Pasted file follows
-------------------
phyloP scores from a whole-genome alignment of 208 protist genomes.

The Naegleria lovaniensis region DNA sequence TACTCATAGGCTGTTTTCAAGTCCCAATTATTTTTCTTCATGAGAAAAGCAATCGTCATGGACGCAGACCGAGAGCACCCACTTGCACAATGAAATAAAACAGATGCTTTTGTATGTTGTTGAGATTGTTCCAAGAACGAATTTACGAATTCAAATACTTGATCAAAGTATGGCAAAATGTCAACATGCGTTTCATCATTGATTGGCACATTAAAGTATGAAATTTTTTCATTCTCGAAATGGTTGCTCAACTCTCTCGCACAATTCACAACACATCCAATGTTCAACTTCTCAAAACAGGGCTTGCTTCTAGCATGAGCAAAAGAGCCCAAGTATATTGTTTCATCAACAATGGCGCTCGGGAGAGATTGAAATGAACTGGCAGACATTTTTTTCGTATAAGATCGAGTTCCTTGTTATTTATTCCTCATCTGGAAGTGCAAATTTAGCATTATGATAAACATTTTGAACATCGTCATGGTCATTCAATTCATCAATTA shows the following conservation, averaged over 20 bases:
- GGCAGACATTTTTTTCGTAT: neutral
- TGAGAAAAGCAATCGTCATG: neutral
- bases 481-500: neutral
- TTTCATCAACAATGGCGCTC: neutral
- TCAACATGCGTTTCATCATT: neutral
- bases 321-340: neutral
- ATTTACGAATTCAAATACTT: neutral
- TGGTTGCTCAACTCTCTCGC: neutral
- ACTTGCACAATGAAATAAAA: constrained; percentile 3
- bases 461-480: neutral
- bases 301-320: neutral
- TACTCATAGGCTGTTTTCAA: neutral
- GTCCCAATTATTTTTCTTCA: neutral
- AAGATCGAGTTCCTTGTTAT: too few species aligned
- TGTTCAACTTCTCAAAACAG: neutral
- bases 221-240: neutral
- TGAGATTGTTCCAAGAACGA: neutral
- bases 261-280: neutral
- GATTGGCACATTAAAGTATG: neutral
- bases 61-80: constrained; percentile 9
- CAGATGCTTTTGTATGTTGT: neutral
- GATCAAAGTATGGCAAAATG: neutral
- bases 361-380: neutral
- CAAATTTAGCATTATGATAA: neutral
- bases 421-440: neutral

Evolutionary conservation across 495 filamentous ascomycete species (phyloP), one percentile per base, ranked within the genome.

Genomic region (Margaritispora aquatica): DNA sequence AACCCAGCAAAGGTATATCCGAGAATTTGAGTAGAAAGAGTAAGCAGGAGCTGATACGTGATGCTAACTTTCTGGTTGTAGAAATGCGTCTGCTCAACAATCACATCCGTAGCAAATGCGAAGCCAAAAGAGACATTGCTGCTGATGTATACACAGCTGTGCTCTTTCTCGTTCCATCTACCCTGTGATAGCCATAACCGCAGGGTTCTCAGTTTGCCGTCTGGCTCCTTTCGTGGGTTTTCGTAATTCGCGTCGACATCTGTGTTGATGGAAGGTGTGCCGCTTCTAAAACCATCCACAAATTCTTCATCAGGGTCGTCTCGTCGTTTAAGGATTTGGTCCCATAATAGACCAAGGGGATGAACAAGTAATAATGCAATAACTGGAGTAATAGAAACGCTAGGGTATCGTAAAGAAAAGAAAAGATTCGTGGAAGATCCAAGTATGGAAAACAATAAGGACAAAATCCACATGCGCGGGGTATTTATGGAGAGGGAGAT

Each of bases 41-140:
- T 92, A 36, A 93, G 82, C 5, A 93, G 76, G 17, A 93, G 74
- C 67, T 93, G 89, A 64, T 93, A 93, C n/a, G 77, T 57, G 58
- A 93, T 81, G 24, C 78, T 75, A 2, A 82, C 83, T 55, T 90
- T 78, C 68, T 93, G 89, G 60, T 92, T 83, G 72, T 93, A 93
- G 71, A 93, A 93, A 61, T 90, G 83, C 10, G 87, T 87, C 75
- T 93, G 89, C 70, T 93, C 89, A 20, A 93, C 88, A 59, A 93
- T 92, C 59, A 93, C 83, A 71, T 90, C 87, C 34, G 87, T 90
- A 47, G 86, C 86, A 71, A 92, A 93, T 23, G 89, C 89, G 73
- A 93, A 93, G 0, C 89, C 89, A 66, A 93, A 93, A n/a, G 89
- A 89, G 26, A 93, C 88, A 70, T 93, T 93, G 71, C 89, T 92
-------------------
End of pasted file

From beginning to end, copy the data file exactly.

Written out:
phyloP scores from a whole-genome alignment of 208 protist genomes.

The Naegleria lovaniensis region DNA sequence TACTCATAGGCTGTTTTCAAGTCCCAATTATTTTTCTTCATGAGAAAAGCAATCGTCATGGACGCAGACCGAGAGCACCCACTTGCACAATGAAATAAAACAGATGCTTTTGTATGTTGTTGAGATTGTTCCAAGAACGAATTTACGAATTCAAATACTTGATCAAAGTATGGCAAAATGTCAACATGCGTTTCATCATTGATTGGCACATTAAAGTATGAAATTTTTTCATTCTCGAAATGGTTGCTCAACTCTCTCGCACAATTCACAACACATCCAATGTTCAACTTCTCAAAACAGGGCTTGCTTCTAGCATGAGCAAAAGAGCCCAAGTATATTGTTTCATCAACAATGGCGCTCGGGAGAGATTGAAATGAACTGGCAGACATTTTTTTCGTATAAGATCGAGTTCCTTGTTATTTATTCCTCATCTGGAAGTGCAAATTTAGCATTATGATAAACATTTTGAACATCGTCATGGTCATTCAATTCATCAATTA shows the following conservation, averaged over 20 bases:
- GGCAGACATTTTTTTCGTAT: neutral
- TGAGAAAAGCAATCGTCATG: neutral
- bases 481-500: neutral
- TTTCATCAACAATGGCGCTC: neutral
- TCAACATGCGTTTCATCATT: neutral
- bases 321-340: neutral
- ATTTACGAATTCAAATACTT: neutral
- TGGTTGCTCAACTCTCTCGC: neutral
- ACTTGCACAATGAAATAAAA: constrained; percentile 3
- bases 461-480: neutral
- bases 301-320: neutral
- TACTCATAGGCTGTTTTCAA: neutral
- GTCCCAATTATTTTTCTTCA: neutral
- AAGATCGAGTTCCTTGTTAT: too few species aligned
- TGTTCAACTTCTCAAAACAG: neutral
- bases 221-240: neutral
- TGAGATTGTTCCAAGAACGA: neutral
- bases 261-280: neutral
- GATTGGCACATTAAAGTATG: neutral
- bases 61-80: constrained; percentile 9
- CAGATGCTTTTGTATGTTGT: neutral
- GATCAAAGTATGGCAAAATG: neutral
- bases 361-380: neutral
- CAAATTTAGCATTATGATAA: neutral
- bases 421-440: neutral

Evolutionary conservation across 495 filamentous ascomycete species (phyloP), one percentile per base, ranked within the genome.

Genomic region (Margaritispora aquatica): DNA sequence AACCCAGCAAAGGTATATCCGAGAATTTGAGTAGAAAGAGTAAGCAGGAGCTGATACGTGATGCTAACTTTCTGGTTGTAGAAATGCGTCTGCTCAACAATCACATCCGTAGCAAATGCGAAGCCAAAAGAGACATTGCTGCTGATGTATACACAGCTGTGCTCTTTCTCGTTCCATCTACCCTGTGATAGCCATAACCGCAGGGTTCTCAGTTTGCCGTCTGGCTCCTTTCGTGGGTTTTCGTAATTCGCGTCGACATCTGTGTTGATGGAAGGTGTGCCGCTTCTAAAACCATCCACAAATTCTTCATCAGGGTCGTCTCGTCGTTTAAGGATTTGGTCCCATAATAGACCAAGGGGATGAACAAGTAATAATGCAATAACTGGAGTAATAGAAACGCTAGGGTATCGTAAAGAAAAGAAAAGATTCGTGGAAGATCCAAGTATGGAAAACAATAAGGACAAAATCCACATGCGCGGGGTATTTATGGAGAGGGAGAT

Each of bases 41-140:
- T 92, A 36, A 93, G 82, C 5, A 93, G 76, G 17, A 93, G 74
- C 67, T 93, G 89, A 64, T 93, A 93, C n/a, G 77, T 57, G 58
- A 93, T 81, G 24, C 78, T 75, A 2, A 82, C 83, T 55, T 90
- T 78, C 68, T 93, G 89, G 60, T 92, T 83, G 72, T 93, A 93
- G 71, A 93, A 93, A 61, T 90, G 83, C 10, G 87, T 87, C 75
- T 93, G 89, C 70, T 93, C 89, A 20, A 93, C 88, A 59, A 93
- T 92, C 59, A 93, C 83, A 71, T 90, C 87, C 34, G 87, T 90
- A 47, G 86, C 86, A 71, A 92, A 93, T 23, G 89, C 89, G 73
- A 93, A 93, G 0, C 89, C 89, A 66, A 93, A 93, A n/a, G 89
- A 89, G 26, A 93, C 88, A 70, T 93, T 93, G 71, C 89, T 92